Staph Infection (Non-MRSA)

A staph infection is caused by bacteria. The bacteria are called Staphylococcus aureus. These bacteria are common germs. Most healthy adults normally carry staph germs on their nose and skin. Most often, they don't cause disease. But if your skin is cut, staph can enter your body and cause infection. This can cause many kinds of problems. It may cause a mild skin infection. Or it can cause a severe infection of your skin, deep tissues, lungs, bones, and blood.

A staph infection often gets better on its own. Or it's easily treated with antibiotics. But some Staph bacteria are resistant to certain antibiotics and are harder to treat. This sheet tells you more about staph infections and what you can do to prevent them.

How does staph spread?

Closeup of lower face and neck. Staph infection sores on nose and near mouth.
Because staph is carried in the nose, skin infections often occur near the nose or mouth or both.

Staph spreads through skin-to-skin contact with an infected person. It also spreads through contact with contaminated objects. These can include:

  • Shared towels

  • Household items

  • Sports equipment

Who's at risk for a staph infection?

Anyone can get a staph infection. Some risk factors make it more likely, such as:

  • Living or having close contact with someone who has staph

  • Having an open wound or sore

  • Having a cut or other injury to the skin

  • Playing contact sports or sharing towels or sports equipment

  • A current or recent stay in a hospital or long-term care facility

  • A recent surgery or wound treatment

  • Having a feeding tube or catheter in your body

  • Receiving kidney dialysis

  • Having a weak immune system or a serious illness

  • Injecting illegal drugs

What conditions can a staph infection cause?

A staph infection often starts on your skin. It may appear as small red bumps. They may look like pimples or spider bites. These sores can turn into pus-filled infections (abscesses). Staph infections can spread deeper into your body. They may cause any of these:

  • Infections in bones (osteomyelitis), muscles, and other tissues

  • Lung infection (pneumonia)

  • Infection in a wound after a surgery

  • Infection in the blood (bacteremia)

  • Infection of the lining of your heart and your heart valves (endocarditis)

  • Illness caused by the toxins staph makes (toxic shock syndrome)

  • Blisters and raw skin (scalded skin syndrome)

How is a staph infection diagnosed?

Your healthcare provider can often diagnose a staph infection based on how it looks. They may take a sample of fluid leaking from a wound. This sample is sent to a lab to grow in a culture. With a more severe infection, other tests may be done. A sample of blood or urine, mucus from the lungs (sputum), or a biopsy of infected tissue can be tested. The samples are sent to a lab and tested for staph.

How is a staph infection treated?

A minor skin infection is often treated with warm soaks and basic wound care, including a bandage. If the infection is more severe, an antibiotic may be prescribed. This may be taken as a pill. Or it may be put on the skin as an ointment. For an even more severe infection, your provider may prescribe a more powerful antibiotic given by IV (intravenously). If you have an abscess, your provider may drain it.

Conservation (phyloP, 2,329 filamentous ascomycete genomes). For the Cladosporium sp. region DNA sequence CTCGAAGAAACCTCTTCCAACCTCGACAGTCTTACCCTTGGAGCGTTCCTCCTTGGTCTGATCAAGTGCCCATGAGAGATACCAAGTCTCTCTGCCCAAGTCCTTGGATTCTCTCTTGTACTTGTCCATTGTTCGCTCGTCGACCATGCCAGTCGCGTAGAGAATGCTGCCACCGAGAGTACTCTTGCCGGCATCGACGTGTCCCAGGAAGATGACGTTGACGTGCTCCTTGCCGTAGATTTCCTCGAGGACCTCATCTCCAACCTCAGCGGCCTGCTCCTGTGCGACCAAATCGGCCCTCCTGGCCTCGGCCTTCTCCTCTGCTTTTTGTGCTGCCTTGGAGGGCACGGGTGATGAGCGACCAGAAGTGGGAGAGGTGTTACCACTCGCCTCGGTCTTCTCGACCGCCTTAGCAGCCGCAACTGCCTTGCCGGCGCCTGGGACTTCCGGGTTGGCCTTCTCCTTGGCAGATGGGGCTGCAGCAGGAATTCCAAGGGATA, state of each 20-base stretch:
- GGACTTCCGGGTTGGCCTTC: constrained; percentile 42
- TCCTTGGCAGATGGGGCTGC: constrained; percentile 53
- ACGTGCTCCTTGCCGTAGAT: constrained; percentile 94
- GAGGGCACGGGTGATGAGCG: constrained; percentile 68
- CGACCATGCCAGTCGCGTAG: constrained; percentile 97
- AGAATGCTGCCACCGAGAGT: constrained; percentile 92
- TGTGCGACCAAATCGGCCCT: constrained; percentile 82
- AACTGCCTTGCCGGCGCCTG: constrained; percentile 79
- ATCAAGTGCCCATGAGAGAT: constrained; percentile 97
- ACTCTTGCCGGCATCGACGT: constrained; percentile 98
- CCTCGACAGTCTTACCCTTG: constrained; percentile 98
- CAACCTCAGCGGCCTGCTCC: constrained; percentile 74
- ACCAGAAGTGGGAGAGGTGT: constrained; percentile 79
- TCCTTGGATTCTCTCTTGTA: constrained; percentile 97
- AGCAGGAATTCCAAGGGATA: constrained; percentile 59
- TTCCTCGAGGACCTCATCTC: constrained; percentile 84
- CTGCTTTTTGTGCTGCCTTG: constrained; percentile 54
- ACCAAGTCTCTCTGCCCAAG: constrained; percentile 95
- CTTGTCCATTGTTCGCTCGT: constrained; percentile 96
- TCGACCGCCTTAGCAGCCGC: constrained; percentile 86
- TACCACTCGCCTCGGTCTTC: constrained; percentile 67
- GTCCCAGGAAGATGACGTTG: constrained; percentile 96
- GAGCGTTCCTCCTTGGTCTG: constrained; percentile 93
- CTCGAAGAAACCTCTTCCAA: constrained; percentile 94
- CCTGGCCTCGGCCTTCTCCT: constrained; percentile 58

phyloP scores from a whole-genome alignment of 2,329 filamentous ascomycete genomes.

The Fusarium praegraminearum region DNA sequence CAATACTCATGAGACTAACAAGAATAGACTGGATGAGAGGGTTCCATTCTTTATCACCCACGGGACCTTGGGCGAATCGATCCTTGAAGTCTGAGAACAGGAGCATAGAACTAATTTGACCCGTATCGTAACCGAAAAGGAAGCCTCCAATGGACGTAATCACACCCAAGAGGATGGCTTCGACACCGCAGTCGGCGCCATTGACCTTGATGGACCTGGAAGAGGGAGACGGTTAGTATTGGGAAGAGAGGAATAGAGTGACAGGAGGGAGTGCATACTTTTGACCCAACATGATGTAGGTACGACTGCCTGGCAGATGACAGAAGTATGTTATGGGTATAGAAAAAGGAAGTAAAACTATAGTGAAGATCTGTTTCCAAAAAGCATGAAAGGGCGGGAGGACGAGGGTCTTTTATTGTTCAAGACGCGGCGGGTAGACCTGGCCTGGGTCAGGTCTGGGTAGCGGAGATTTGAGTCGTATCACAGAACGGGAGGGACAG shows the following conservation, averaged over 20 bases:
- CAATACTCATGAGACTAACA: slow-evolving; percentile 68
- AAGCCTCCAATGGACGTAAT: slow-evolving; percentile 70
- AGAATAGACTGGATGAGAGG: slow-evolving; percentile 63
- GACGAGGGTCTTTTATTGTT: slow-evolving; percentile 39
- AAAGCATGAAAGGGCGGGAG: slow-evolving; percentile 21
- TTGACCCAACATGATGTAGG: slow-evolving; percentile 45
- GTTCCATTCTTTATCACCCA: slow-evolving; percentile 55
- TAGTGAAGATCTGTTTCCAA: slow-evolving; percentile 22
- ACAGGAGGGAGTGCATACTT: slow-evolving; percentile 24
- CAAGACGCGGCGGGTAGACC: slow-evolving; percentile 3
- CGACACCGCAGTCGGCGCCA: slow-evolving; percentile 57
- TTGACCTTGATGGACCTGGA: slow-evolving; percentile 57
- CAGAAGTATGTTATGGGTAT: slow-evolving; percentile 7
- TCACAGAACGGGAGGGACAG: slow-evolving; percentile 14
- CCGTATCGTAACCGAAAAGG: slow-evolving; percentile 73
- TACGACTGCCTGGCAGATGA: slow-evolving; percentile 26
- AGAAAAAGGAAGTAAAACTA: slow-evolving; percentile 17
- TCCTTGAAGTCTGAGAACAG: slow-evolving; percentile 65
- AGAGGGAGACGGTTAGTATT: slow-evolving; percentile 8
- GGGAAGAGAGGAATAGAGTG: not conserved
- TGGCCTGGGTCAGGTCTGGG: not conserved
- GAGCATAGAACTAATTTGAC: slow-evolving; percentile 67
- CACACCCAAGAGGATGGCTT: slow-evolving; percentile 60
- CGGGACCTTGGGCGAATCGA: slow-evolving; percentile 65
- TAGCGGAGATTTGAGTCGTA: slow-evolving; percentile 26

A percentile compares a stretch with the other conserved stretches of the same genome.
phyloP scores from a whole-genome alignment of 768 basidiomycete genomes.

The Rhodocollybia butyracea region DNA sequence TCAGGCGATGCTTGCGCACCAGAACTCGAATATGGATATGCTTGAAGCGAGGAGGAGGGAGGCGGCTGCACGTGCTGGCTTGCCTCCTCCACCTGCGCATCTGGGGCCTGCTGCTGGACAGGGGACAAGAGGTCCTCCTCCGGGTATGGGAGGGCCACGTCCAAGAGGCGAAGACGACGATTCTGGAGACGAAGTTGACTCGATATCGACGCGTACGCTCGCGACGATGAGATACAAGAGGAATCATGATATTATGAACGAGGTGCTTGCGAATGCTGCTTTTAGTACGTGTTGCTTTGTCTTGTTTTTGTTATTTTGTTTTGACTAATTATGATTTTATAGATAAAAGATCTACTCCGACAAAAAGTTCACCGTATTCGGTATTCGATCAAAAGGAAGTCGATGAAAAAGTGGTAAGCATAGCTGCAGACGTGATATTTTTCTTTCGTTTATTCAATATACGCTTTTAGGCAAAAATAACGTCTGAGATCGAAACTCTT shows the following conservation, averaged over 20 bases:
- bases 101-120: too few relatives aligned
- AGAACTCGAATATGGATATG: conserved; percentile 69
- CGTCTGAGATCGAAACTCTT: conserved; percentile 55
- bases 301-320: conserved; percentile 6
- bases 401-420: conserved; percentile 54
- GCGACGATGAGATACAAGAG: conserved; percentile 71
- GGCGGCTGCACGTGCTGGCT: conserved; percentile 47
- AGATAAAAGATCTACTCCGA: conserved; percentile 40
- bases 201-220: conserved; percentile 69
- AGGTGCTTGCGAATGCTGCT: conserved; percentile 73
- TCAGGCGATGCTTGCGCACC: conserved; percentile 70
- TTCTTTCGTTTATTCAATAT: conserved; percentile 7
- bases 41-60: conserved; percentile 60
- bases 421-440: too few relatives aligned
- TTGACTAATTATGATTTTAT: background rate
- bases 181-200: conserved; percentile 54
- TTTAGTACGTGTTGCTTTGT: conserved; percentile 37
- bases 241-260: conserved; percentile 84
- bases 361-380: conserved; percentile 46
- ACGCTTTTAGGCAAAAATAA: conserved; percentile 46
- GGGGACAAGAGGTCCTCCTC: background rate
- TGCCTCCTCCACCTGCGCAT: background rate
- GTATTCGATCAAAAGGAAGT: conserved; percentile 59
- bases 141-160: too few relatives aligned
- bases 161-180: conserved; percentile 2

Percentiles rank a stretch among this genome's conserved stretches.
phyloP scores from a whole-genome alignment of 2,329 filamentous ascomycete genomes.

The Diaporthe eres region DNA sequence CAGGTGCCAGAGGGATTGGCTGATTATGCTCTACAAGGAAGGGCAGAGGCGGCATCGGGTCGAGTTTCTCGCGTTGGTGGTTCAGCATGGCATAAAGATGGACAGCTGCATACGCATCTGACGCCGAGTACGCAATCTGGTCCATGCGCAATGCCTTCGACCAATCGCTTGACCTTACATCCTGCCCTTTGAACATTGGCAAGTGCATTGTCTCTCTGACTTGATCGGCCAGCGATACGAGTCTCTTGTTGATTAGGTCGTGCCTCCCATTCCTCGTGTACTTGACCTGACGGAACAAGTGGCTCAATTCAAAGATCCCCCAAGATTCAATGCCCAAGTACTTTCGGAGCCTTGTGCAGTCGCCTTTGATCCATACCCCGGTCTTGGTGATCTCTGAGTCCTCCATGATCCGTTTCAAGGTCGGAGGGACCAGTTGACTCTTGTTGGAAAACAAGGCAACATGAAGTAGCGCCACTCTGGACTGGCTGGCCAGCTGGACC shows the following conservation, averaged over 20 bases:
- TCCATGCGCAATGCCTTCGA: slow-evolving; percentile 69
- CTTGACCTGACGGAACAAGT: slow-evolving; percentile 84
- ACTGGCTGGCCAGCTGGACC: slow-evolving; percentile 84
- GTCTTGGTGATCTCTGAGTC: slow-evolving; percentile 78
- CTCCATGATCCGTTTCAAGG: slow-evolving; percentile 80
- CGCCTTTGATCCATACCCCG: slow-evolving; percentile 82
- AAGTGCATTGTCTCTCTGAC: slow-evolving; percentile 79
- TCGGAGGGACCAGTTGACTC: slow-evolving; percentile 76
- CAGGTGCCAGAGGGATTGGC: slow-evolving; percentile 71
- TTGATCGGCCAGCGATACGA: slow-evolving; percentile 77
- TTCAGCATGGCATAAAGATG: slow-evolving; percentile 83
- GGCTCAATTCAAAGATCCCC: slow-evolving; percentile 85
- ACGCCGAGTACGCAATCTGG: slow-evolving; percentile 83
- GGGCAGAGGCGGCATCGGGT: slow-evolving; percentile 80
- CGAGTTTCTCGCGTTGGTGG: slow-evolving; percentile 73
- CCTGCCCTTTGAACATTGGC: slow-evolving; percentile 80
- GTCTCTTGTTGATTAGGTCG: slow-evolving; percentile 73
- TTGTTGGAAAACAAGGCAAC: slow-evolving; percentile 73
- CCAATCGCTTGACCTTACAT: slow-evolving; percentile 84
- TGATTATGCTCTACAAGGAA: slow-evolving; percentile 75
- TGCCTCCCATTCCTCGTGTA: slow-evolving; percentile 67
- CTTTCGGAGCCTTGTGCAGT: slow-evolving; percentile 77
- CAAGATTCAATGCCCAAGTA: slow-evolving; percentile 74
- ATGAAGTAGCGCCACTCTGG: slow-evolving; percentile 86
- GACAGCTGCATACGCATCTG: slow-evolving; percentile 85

How can I prevent a staph infection?

To reduce the spread of staph infections: 

  • Keep cuts and scrapes clean and covered until they heal.

  • Avoid contact with the wounds or bandages of other people.

  • Don't share personal items such as towels, razors, clothing, or sports equipment.

  • Keep your hands clean. Always wash your hands:

    • Before and after making and eating food

    • Before and after caring for someone who is vomiting or has diarrhea

    • Before and after caring for a skin injury

    • After using the toilet, changing diapers, touching an animal or animal waste, blowing your nose, sneezing, or coughing

Tips for good handwashing:

  • Use soap and clean, running water. Work up a good lather.

  • Clean your whole hand, under your nails, between your fingers, and up your wrists.

  • Wash for at least 20 seconds. Don’t just wipe. Scrub well.

  • Rinse your hands well under clean, running water.

  • Dry your hands well. Use a paper towel to turn off the faucet and open the door.

Tips for using alcohol-based hand gels (when using soap and water is not possible):

  • Use a hand sanitizer that contains at least 60% alcohol.

  • Use enough gel to get your hands fully wet.

  • Rub your hands together briskly. Clean the backs of your hands, the palms, between your fingers, and up your wrists.

  • Rub until the gel is gone and your hands are fully dry. This takes about 20 seconds.

Taking antibiotics correctly

You may have heard of MRSA. This is methicillin-resistant Staphylococcus aureus. It's a type of staph bacteria that's hard to kill (resistant) with antibiotics that used to kill it. This means the bacteria can't be treated with some antibiotics (such as methicillin) that work on other types of staph. But other antibiotics can work.

Resistant bacteria can be spread by other people. Or they can develop when antibiotics aren't prescribed or taken correctly. This includes when antibiotics are:

  • Taken longer than needed

  • Not taken long enough

  • Taken when not needed

This is why:

  • Your provider may not prescribe antibiotics unless they're sure you need them.

  • You must take antibiotics exactly as your provider tells you.

  • You shouldn’t skip doses.

  • You need to take the medicine until it’s finished, even if you’re feeling better.

© 2000-2024 The StayWell Company, LLC. All rights reserved. This information is not intended as a substitute for professional medical care. Always follow your healthcare professional's instructions.
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